Whittier College will continue online instruction through the beginning of spring semester. In-person instruction will resume on February 21.
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With the help of a three-and-a-half-year, $700,000 grant from The Andrew W. Mellon Foundation, Whittier College will expand its Digital Liberal Arts (DigLibArts) program and continue to infuse digital media into a broad spectrum of Whittier courses through the DigLibArts 2020 Initiative. The ultimate goal of the initiative is to ensure Whittier students graduate with strong digital literacy skills prepared for advanced study as well as living and working in a digitally saturated world.
“The DigLibArts 2020 Initiative seeks to enhance digital well-being for all campus members,” said Associate Professor of English Andrea Rehn, director of the DigLibArts program. “This new initiative grows out of the digital pedagogical and scholarly innovations made by more than 70 faculty and staff across campus over the past few years with prior support from The Mellon Foundation. Our goal now is to sustain and connect these innovations in order to make their value apparent to all.”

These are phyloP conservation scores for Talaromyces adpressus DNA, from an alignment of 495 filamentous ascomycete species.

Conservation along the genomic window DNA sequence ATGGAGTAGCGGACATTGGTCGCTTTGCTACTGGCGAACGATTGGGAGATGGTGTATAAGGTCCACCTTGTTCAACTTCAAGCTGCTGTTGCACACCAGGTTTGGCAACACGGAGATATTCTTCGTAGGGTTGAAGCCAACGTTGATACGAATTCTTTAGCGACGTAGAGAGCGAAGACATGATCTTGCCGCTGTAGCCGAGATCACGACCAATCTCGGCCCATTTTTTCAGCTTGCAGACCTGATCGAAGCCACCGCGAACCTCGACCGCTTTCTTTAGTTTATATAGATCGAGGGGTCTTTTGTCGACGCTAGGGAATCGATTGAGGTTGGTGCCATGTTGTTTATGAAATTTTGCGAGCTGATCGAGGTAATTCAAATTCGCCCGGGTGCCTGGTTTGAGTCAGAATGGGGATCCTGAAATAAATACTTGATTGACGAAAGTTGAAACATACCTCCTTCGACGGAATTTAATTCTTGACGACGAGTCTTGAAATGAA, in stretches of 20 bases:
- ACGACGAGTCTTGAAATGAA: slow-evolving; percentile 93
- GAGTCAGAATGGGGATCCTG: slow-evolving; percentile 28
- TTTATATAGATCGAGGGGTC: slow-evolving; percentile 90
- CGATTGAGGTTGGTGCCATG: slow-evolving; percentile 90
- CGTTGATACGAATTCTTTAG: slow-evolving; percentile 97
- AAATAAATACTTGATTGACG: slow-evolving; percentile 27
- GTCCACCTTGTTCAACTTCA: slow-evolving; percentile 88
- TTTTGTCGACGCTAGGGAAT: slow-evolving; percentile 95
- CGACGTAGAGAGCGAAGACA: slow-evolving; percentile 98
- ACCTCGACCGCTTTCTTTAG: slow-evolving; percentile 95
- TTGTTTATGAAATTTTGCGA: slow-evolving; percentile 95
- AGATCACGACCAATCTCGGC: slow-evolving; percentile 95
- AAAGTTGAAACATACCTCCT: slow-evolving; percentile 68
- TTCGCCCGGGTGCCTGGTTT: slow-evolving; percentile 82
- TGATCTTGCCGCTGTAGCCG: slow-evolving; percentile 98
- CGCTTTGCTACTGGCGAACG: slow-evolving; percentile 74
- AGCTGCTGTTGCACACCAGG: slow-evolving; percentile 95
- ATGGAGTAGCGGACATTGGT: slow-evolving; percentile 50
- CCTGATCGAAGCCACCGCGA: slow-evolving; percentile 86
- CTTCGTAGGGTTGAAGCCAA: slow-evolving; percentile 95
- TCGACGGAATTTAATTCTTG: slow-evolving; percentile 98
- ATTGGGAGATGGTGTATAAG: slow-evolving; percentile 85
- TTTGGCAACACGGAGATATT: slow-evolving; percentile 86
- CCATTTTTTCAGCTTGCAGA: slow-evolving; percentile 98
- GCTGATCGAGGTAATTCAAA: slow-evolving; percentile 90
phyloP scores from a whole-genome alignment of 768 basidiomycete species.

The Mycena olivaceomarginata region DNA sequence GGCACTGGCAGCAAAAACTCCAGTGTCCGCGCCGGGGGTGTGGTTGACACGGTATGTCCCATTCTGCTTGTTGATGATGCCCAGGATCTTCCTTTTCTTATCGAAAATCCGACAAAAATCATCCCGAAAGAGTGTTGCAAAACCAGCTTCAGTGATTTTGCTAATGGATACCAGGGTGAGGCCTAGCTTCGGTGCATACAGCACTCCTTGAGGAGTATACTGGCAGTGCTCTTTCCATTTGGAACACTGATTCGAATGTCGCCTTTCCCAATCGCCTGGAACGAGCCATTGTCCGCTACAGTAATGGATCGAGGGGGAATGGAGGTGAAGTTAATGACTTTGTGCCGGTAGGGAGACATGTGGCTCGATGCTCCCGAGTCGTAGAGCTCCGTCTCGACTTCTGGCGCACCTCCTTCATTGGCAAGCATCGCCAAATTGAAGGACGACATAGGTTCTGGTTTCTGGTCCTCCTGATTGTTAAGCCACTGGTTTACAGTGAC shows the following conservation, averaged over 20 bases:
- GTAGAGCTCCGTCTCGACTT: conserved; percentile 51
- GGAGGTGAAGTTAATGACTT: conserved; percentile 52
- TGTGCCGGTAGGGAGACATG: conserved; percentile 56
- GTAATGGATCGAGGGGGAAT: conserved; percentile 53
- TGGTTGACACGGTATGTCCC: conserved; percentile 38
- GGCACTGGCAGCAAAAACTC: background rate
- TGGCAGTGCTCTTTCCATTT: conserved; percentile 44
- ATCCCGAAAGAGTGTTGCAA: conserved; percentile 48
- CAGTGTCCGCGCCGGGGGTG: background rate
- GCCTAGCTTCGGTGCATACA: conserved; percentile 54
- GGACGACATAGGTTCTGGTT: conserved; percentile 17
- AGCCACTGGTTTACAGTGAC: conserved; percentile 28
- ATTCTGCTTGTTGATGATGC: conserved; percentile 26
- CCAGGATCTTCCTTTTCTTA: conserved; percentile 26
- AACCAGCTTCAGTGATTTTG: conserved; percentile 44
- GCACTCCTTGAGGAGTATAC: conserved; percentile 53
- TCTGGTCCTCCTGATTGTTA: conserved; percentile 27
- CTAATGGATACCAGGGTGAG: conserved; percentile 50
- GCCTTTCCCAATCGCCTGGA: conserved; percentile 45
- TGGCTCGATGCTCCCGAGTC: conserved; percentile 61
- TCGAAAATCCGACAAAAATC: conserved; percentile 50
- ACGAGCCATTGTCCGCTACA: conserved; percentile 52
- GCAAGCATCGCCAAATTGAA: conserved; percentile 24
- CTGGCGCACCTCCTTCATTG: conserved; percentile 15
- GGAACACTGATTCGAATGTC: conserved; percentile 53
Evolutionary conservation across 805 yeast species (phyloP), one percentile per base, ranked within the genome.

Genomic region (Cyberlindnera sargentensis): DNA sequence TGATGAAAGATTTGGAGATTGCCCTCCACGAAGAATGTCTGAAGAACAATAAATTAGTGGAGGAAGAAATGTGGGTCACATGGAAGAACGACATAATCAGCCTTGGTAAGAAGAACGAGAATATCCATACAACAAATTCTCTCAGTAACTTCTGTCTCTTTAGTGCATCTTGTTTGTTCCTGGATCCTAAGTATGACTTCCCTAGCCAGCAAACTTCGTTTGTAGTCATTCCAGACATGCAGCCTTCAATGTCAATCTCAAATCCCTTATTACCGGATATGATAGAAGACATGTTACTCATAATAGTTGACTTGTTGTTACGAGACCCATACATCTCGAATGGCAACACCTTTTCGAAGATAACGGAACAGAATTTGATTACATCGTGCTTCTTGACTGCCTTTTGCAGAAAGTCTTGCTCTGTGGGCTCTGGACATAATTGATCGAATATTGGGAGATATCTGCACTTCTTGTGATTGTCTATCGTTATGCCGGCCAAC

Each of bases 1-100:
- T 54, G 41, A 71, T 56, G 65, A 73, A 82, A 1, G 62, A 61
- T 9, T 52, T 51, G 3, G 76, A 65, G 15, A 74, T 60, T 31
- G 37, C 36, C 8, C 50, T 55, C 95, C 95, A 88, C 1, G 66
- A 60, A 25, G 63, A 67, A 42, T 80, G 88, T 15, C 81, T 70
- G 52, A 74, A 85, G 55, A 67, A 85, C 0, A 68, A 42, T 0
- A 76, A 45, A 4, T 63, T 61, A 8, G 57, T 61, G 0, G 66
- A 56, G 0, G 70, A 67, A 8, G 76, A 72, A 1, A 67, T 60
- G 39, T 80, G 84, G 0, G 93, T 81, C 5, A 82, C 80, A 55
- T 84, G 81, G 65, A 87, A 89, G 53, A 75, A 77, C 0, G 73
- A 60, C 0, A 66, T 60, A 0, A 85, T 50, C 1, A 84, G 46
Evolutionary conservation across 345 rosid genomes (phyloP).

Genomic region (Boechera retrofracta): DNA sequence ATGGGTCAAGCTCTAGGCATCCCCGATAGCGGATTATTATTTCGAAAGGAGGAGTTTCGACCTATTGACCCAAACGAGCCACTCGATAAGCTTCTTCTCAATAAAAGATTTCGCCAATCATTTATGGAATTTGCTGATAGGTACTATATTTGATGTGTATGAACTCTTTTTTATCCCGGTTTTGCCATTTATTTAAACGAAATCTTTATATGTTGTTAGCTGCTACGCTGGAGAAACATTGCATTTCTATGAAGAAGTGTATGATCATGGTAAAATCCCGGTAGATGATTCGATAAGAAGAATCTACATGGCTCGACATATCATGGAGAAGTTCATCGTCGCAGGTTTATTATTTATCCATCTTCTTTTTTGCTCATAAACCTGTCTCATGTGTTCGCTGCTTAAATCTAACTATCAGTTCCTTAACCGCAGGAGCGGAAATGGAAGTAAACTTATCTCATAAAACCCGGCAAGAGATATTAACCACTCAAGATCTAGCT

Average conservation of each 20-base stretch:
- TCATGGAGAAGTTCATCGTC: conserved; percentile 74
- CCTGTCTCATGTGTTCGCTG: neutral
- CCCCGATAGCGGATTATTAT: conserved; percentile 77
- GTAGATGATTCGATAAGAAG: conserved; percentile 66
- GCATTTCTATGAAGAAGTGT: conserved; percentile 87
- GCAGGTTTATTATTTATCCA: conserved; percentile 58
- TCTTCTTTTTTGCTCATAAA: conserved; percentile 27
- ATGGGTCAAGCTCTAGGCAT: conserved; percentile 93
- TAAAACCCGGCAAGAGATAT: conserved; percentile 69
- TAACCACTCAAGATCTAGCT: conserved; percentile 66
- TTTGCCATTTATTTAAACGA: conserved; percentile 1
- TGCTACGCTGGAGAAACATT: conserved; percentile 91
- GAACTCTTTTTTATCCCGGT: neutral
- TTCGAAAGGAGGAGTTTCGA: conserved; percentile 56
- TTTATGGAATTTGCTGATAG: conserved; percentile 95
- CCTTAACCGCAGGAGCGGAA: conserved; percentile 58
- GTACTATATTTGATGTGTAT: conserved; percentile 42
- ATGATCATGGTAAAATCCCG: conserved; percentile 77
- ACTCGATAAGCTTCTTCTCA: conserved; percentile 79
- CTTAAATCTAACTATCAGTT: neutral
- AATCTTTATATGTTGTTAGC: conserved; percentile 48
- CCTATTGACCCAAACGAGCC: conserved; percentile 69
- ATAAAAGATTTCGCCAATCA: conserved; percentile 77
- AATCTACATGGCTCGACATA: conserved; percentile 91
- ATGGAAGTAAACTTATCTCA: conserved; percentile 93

The grant will support faculty training, student stipends, the hiring of three new faculty members, and visits to campus by digital experts. During year three of the grant, a DigLibArts conference will be held at Whittier College to share methods and results from this project with fellow institutions. DigLibArts also disseminates its work through a blog, diglibarts.whittier.edu, and on social media as @diglibarts.
In addition, Whittier will build on existing relationships with three nearby universities – beginning with UCLA – for the mutual benefit of their doctoral students and Whittier’s faculty and undergraduates through collaboration on digital humanities projects both large and small.
“The Mellon Foundation grant will allow us to provide high quality digital education for all of our students,” said Vice President for Academic Affairs and Dean of Faculty Darrin Good. “It will allow them to become flexible learners who can teach themselves new skills as technologies change, as well as imagine alternative uses for existing technologies.”